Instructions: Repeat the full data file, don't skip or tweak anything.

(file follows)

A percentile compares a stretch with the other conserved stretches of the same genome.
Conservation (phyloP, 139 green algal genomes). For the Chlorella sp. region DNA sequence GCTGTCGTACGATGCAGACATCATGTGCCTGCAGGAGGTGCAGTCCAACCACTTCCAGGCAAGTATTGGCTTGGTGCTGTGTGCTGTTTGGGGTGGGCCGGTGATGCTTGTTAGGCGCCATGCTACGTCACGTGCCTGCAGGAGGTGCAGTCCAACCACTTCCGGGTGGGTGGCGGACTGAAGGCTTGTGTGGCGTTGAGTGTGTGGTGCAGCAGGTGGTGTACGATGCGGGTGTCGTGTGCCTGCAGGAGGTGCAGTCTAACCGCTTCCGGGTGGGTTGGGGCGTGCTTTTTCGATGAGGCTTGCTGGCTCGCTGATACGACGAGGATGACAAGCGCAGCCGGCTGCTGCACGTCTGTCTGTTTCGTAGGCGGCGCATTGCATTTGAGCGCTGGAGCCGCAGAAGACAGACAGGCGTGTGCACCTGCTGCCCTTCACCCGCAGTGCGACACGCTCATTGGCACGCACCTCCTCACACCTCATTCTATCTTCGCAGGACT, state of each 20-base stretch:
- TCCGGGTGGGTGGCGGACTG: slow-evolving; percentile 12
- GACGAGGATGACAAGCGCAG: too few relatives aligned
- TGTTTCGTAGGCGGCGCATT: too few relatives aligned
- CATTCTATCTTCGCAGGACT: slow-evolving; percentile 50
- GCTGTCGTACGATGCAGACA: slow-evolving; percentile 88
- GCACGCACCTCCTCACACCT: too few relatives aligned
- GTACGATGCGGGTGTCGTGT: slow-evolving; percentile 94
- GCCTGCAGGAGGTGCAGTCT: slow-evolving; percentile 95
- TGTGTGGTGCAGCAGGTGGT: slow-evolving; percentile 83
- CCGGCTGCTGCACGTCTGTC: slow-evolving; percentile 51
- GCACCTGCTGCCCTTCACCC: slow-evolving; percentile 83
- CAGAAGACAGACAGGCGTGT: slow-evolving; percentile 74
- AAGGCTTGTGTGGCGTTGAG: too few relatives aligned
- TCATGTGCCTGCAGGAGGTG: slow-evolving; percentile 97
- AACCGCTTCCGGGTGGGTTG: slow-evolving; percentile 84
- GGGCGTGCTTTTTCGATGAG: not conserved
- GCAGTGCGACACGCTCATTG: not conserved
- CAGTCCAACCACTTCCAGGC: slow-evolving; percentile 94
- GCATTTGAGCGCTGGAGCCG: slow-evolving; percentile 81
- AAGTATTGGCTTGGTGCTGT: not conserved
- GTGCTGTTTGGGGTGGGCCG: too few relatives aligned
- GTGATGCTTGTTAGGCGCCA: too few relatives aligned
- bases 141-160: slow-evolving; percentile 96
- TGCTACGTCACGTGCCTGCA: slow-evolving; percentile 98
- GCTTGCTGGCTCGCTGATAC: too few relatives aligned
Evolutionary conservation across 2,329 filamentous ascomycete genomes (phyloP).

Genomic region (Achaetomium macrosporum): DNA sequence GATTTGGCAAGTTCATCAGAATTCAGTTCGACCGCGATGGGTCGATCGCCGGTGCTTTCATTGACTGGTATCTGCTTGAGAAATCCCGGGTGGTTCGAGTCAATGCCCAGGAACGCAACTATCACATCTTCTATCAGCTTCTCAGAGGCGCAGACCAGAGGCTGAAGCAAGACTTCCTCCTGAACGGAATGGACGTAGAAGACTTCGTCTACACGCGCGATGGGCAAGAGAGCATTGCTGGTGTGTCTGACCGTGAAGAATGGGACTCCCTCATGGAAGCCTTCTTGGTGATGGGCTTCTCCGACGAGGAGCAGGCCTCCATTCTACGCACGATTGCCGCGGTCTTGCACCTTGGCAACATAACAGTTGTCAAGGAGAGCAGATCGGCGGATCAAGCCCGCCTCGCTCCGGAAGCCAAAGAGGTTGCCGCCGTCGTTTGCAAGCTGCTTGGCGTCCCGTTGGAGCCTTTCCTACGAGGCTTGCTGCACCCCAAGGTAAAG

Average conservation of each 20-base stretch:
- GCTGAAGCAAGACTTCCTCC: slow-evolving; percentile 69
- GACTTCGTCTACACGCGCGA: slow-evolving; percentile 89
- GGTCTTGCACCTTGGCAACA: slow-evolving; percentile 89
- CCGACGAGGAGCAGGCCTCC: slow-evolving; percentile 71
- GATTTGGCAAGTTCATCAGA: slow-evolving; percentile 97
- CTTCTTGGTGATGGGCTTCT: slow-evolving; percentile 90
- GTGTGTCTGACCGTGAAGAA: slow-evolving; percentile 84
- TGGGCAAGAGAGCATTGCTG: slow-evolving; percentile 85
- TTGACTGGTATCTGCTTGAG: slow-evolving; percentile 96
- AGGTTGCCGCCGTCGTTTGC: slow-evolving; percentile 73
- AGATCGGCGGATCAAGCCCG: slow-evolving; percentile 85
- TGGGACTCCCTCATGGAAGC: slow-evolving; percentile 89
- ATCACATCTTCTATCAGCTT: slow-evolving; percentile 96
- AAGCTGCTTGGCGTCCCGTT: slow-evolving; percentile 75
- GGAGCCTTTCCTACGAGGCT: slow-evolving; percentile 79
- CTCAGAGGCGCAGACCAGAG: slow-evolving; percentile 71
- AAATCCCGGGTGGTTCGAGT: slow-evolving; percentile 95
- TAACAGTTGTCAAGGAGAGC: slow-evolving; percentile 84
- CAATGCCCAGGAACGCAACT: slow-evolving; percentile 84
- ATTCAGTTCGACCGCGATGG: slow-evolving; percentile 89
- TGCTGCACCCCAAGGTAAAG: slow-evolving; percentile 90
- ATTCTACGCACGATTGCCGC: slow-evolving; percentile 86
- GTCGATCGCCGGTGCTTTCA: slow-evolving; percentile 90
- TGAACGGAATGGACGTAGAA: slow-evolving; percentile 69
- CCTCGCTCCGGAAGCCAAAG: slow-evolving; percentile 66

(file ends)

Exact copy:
A percentile compares a stretch with the other conserved stretches of the same genome.
Conservation (phyloP, 139 green algal genomes). For the Chlorella sp. region DNA sequence GCTGTCGTACGATGCAGACATCATGTGCCTGCAGGAGGTGCAGTCCAACCACTTCCAGGCAAGTATTGGCTTGGTGCTGTGTGCTGTTTGGGGTGGGCCGGTGATGCTTGTTAGGCGCCATGCTACGTCACGTGCCTGCAGGAGGTGCAGTCCAACCACTTCCGGGTGGGTGGCGGACTGAAGGCTTGTGTGGCGTTGAGTGTGTGGTGCAGCAGGTGGTGTACGATGCGGGTGTCGTGTGCCTGCAGGAGGTGCAGTCTAACCGCTTCCGGGTGGGTTGGGGCGTGCTTTTTCGATGAGGCTTGCTGGCTCGCTGATACGACGAGGATGACAAGCGCAGCCGGCTGCTGCACGTCTGTCTGTTTCGTAGGCGGCGCATTGCATTTGAGCGCTGGAGCCGCAGAAGACAGACAGGCGTGTGCACCTGCTGCCCTTCACCCGCAGTGCGACACGCTCATTGGCACGCACCTCCTCACACCTCATTCTATCTTCGCAGGACT, state of each 20-base stretch:
- TCCGGGTGGGTGGCGGACTG: slow-evolving; percentile 12
- GACGAGGATGACAAGCGCAG: too few relatives aligned
- TGTTTCGTAGGCGGCGCATT: too few relatives aligned
- CATTCTATCTTCGCAGGACT: slow-evolving; percentile 50
- GCTGTCGTACGATGCAGACA: slow-evolving; percentile 88
- GCACGCACCTCCTCACACCT: too few relatives aligned
- GTACGATGCGGGTGTCGTGT: slow-evolving; percentile 94
- GCCTGCAGGAGGTGCAGTCT: slow-evolving; percentile 95
- TGTGTGGTGCAGCAGGTGGT: slow-evolving; percentile 83
- CCGGCTGCTGCACGTCTGTC: slow-evolving; percentile 51
- GCACCTGCTGCCCTTCACCC: slow-evolving; percentile 83
- CAGAAGACAGACAGGCGTGT: slow-evolving; percentile 74
- AAGGCTTGTGTGGCGTTGAG: too few relatives aligned
- TCATGTGCCTGCAGGAGGTG: slow-evolving; percentile 97
- AACCGCTTCCGGGTGGGTTG: slow-evolving; percentile 84
- GGGCGTGCTTTTTCGATGAG: not conserved
- GCAGTGCGACACGCTCATTG: not conserved
- CAGTCCAACCACTTCCAGGC: slow-evolving; percentile 94
- GCATTTGAGCGCTGGAGCCG: slow-evolving; percentile 81
- AAGTATTGGCTTGGTGCTGT: not conserved
- GTGCTGTTTGGGGTGGGCCG: too few relatives aligned
- GTGATGCTTGTTAGGCGCCA: too few relatives aligned
- bases 141-160: slow-evolving; percentile 96
- TGCTACGTCACGTGCCTGCA: slow-evolving; percentile 98
- GCTTGCTGGCTCGCTGATAC: too few relatives aligned
Evolutionary conservation across 2,329 filamentous ascomycete genomes (phyloP).

Genomic region (Achaetomium macrosporum): DNA sequence GATTTGGCAAGTTCATCAGAATTCAGTTCGACCGCGATGGGTCGATCGCCGGTGCTTTCATTGACTGGTATCTGCTTGAGAAATCCCGGGTGGTTCGAGTCAATGCCCAGGAACGCAACTATCACATCTTCTATCAGCTTCTCAGAGGCGCAGACCAGAGGCTGAAGCAAGACTTCCTCCTGAACGGAATGGACGTAGAAGACTTCGTCTACACGCGCGATGGGCAAGAGAGCATTGCTGGTGTGTCTGACCGTGAAGAATGGGACTCCCTCATGGAAGCCTTCTTGGTGATGGGCTTCTCCGACGAGGAGCAGGCCTCCATTCTACGCACGATTGCCGCGGTCTTGCACCTTGGCAACATAACAGTTGTCAAGGAGAGCAGATCGGCGGATCAAGCCCGCCTCGCTCCGGAAGCCAAAGAGGTTGCCGCCGTCGTTTGCAAGCTGCTTGGCGTCCCGTTGGAGCCTTTCCTACGAGGCTTGCTGCACCCCAAGGTAAAG

Average conservation of each 20-base stretch:
- GCTGAAGCAAGACTTCCTCC: slow-evolving; percentile 69
- GACTTCGTCTACACGCGCGA: slow-evolving; percentile 89
- GGTCTTGCACCTTGGCAACA: slow-evolving; percentile 89
- CCGACGAGGAGCAGGCCTCC: slow-evolving; percentile 71
- GATTTGGCAAGTTCATCAGA: slow-evolving; percentile 97
- CTTCTTGGTGATGGGCTTCT: slow-evolving; percentile 90
- GTGTGTCTGACCGTGAAGAA: slow-evolving; percentile 84
- TGGGCAAGAGAGCATTGCTG: slow-evolving; percentile 85
- TTGACTGGTATCTGCTTGAG: slow-evolving; percentile 96
- AGGTTGCCGCCGTCGTTTGC: slow-evolving; percentile 73
- AGATCGGCGGATCAAGCCCG: slow-evolving; percentile 85
- TGGGACTCCCTCATGGAAGC: slow-evolving; percentile 89
- ATCACATCTTCTATCAGCTT: slow-evolving; percentile 96
- AAGCTGCTTGGCGTCCCGTT: slow-evolving; percentile 75
- GGAGCCTTTCCTACGAGGCT: slow-evolving; percentile 79
- CTCAGAGGCGCAGACCAGAG: slow-evolving; percentile 71
- AAATCCCGGGTGGTTCGAGT: slow-evolving; percentile 95
- TAACAGTTGTCAAGGAGAGC: slow-evolving; percentile 84
- CAATGCCCAGGAACGCAACT: slow-evolving; percentile 84
- ATTCAGTTCGACCGCGATGG: slow-evolving; percentile 89
- TGCTGCACCCCAAGGTAAAG: slow-evolving; percentile 90
- ATTCTACGCACGATTGCCGC: slow-evolving; percentile 86
- GTCGATCGCCGGTGCTTTCA: slow-evolving; percentile 90
- TGAACGGAATGGACGTAGAA: slow-evolving; percentile 69
- CCTCGCTCCGGAAGCCAAAG: slow-evolving; percentile 66